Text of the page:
#EqualAccess Series Guest Post: Getting To Where I am Called

by Maggie Slighte

This post is part of The Exponent’s #EqualAccess Series. Disabled voices rarely get a chance to speak for themselves, but this blog series seeks to eliminate the stigma that disabled people are less than, and need a representative to speak on their behalf. This blog series is intended to break stereotypes by gathering the voices of disabled individuals. #DisabilityExperience

Maggie sitting by the Ft. Lauderdale Temple in Florida on a beautiful sunny day
Maggie sitting by the Ft. Lauderdale Temple in Florida on a beautiful sunny day
Photo by Jacob Larsen

Three years after my baptism, I met Elder Bradley Foster of the Seventy in the Snowflake Temple. He asked me what brought me to the Church. 

I answered confidently, “My ancestors.” 

Elder Foster smiled and agreed. 

When the temple president entered, I was surprised when I wasn’t interviewed, but quickly set apart as an Office Worker. I was then sent off to meet the rest of the office staff, including the recorder and the assistant recorder.

That was in 2016. It was another year and a half before I was prescribed a wheelchair for a reaction to an antibiotic. Subsequent recurrent episodes of pneumonia and bronchitis made me leery of attending Sacrament service during the winter months. My granddaughters and I were attending Church in the same ward for the first time in my church membership, and yet I began feeling estranged from my ward family. 

I long to return to the temple. I’m a single woman. I feel the power of the priesthood President Nelson talks about when I’m in the temple performing service. It is the ONLY place where my priesthood service is recognized and requested. 

A multiple trauma survivor with PTSD, I previously found that service in the temple brought me peace. When I lost the physical ability to dress and undress myself, I worried how I could manage in the temple. 

About a month after my powerchair was delivered, my bishop asked me how I get in the door of the church. He had noticed that the doors of our meetinghouse, which is also the stake center, had no access button.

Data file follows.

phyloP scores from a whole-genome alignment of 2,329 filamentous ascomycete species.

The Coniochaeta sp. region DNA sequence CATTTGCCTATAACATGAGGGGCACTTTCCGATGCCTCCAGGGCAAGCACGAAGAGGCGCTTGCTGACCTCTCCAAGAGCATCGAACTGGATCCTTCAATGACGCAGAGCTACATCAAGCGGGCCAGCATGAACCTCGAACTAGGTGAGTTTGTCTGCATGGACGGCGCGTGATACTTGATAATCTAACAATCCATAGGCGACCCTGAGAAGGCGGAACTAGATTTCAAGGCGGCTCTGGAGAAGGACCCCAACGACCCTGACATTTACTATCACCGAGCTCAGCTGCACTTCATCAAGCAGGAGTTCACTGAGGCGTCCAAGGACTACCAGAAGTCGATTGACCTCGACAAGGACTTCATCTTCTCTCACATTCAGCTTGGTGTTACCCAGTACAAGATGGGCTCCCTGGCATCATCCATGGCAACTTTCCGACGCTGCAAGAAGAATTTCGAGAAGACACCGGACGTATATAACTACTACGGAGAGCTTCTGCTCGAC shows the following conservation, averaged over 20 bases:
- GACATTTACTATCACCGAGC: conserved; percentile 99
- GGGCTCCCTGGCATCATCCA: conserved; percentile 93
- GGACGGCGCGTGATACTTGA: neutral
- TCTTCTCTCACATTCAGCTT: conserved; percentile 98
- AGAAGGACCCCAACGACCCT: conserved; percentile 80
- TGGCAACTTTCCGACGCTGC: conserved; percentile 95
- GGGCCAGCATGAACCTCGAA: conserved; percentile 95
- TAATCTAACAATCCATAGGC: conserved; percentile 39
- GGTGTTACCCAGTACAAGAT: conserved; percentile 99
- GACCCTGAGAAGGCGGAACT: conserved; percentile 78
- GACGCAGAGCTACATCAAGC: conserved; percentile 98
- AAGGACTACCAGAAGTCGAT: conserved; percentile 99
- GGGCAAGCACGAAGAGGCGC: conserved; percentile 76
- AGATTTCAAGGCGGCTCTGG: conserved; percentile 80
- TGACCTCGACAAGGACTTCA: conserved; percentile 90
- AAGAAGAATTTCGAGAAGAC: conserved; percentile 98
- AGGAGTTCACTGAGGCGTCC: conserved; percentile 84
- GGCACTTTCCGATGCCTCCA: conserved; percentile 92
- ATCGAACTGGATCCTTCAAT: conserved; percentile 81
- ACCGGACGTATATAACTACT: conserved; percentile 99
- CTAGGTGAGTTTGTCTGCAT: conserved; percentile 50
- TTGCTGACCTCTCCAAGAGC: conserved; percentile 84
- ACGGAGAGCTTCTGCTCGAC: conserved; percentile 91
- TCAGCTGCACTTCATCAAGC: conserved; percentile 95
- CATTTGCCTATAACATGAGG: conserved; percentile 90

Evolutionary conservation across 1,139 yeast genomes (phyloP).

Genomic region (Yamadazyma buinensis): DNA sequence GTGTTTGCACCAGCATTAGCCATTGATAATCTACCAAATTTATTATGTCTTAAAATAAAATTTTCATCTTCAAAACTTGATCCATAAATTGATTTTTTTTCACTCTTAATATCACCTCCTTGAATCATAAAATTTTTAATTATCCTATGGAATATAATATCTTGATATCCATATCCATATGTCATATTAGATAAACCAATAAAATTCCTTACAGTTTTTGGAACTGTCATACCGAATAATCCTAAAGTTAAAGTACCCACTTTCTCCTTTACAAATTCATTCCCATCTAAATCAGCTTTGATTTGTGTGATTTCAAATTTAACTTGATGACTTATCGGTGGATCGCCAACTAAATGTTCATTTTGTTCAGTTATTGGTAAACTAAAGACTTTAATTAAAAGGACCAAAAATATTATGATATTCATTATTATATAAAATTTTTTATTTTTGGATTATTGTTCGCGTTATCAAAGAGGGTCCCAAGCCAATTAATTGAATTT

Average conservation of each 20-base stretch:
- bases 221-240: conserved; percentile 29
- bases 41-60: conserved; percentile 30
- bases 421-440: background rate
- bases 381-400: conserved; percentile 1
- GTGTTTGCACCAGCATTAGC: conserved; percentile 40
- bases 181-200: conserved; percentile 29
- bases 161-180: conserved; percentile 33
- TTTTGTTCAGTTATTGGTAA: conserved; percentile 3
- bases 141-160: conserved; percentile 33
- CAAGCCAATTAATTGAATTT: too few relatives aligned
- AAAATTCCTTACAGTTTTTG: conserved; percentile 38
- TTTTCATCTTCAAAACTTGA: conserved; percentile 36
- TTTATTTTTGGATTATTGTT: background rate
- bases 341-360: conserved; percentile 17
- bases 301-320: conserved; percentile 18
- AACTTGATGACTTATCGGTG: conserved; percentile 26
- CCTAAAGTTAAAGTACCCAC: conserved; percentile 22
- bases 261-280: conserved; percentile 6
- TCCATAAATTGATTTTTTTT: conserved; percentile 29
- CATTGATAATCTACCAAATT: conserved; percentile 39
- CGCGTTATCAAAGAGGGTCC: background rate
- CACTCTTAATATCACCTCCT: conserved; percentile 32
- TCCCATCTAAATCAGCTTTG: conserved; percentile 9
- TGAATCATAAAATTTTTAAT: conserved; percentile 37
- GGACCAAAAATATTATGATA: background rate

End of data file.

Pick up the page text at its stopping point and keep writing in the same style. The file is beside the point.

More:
I answered I wait for someone to open it. After reflection, I mentioned I was concerned and didn’t feel that it displayed an attitude of “welcome” to the public who come to visit.  The bishop agreed and stated he would mention it to the stake. I continued, asking about an accessible ride to the temple for this Temple and Family History Consultant. He answered that he would look into it.  

The Seattle temple is several hours away by public transit. I don’t have a health care assistant who is a Church member to help me dress. I can’t be dressed by people who don’t understand my condition. 

I do my best to get to church on Sunday. I don’t go often due to illnesses. I spend my Sundays with my ancestors on FamilySearch. They have an eternal perspective; I’m working on mine. 

Bio: Following Maggie Slighte’s baptism into The Church of Jesus Christ of Latter-day Saints in 2013, Maggie finished her Bachelor degree. She is currently working on her Masters of Fine Arts in Creative Nonfiction Writing and finishing her first book, The Car That Ran on Prayers. Her author website is MaggieSlighte.com and her testimony can be found at SisterMaggie.com.

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2 Responses

  1. EmilyCC says:

    This is such a helpful and lovely piece, Maggie. (In fact, I got this post up late because I was busy preparing for nursery. So, it was a doubly helpful reminder that those who most want to come to the two-hour block are not always able to due to disability.)

  2. Heather says:

    Thank you for this. The image of you waiting outside the doors of the church for someone to let you in makes me so sad. How lonely for you, and how limited of me that that has not occurred to me before.

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